Contributed by Else Martin
United States Coast Guard
Division 8, Offshore Patrol Force
PASCAGOULA PORT, 1927–1935
Pascagoula Selected As Port
For Six 100-Foot Cutters of Coast Guard
Flotilla Will Arrive From Atlantic Seaboard Latter Part of May. Chamber of Commerce Gives Effective Co-operation to Guard Officials.
Pascagoula Chronicle-Star, April 8, 1927
Selection of Pascagoula as the post at which six 100-foot type patrol boats of the United States Guard Service will be stationed was made Thursday night from Commander H. H. Wolf, commander of the Gulf Division of the Coast Guard stationed at Mobile.
Captain Wolf told Hermes F. Gautier, president of the Chamber of Commerce, that the flotilla will leave the Atlantic seaboard depot at Arundel Cove, Md., to proceed for Pascagoula on or about May 15.
The new boats will constitute Division 8 of the Offshore Patrol Force, and will be under command of Captain C. H. Hilton, who has been detached from the Destroyer Force for the purpose of assuming this command. The boats have a cruising radius of several thousand miles, and each is manned by about ten men.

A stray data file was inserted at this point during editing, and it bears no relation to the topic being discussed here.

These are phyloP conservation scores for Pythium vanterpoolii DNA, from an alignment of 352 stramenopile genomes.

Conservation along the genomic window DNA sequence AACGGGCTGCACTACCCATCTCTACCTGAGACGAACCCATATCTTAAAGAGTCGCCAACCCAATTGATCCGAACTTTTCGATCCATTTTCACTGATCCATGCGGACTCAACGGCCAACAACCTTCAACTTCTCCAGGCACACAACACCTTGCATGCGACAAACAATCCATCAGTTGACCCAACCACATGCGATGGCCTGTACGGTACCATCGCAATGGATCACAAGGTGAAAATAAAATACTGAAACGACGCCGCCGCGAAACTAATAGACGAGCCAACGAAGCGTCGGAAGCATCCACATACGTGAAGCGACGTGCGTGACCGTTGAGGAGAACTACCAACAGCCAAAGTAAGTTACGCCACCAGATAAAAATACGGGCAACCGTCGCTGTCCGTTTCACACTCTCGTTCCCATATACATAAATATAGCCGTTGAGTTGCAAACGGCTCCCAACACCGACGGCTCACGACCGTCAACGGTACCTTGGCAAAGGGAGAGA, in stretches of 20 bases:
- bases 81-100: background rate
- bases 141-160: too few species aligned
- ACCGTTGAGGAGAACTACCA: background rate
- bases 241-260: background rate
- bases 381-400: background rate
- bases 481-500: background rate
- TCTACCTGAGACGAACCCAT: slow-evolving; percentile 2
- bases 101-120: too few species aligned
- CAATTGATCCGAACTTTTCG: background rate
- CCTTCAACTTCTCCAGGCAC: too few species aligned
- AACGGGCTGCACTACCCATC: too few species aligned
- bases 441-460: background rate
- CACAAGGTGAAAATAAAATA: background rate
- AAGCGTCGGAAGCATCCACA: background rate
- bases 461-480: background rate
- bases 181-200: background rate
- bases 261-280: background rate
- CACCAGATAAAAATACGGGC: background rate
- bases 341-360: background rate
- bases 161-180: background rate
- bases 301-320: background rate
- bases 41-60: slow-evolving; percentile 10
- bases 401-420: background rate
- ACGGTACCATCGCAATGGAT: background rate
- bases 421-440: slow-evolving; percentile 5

Following arrival in the Gulf, Division 8 will be a part of the force assigned to the Gulf Division for assistance to shipping and law enforcement.
The flotilla was to be stationed at Mobile, as that port had been selected as headquarters for the Gulf of Mexico instead of Key West. An eleventh hour change, assigned the flotilla to Pascagoula.
The Chamber of Commerce of Pascagoula, noting the establishment of headquarters at Mobile and the intention to concentrate the large boats at that city, immediately got into action and brought to the attention of Coast Guard officers the advantages here for a base. The municipal dock and warehouse were placed at the disposal of the officers, and they were told of the Government Shipyard here, where prompt and efficient repairs could be made on craft at a very low cost. The splendid housing conditions in Pascagoula were another factor in interesting the Coast Guard officers.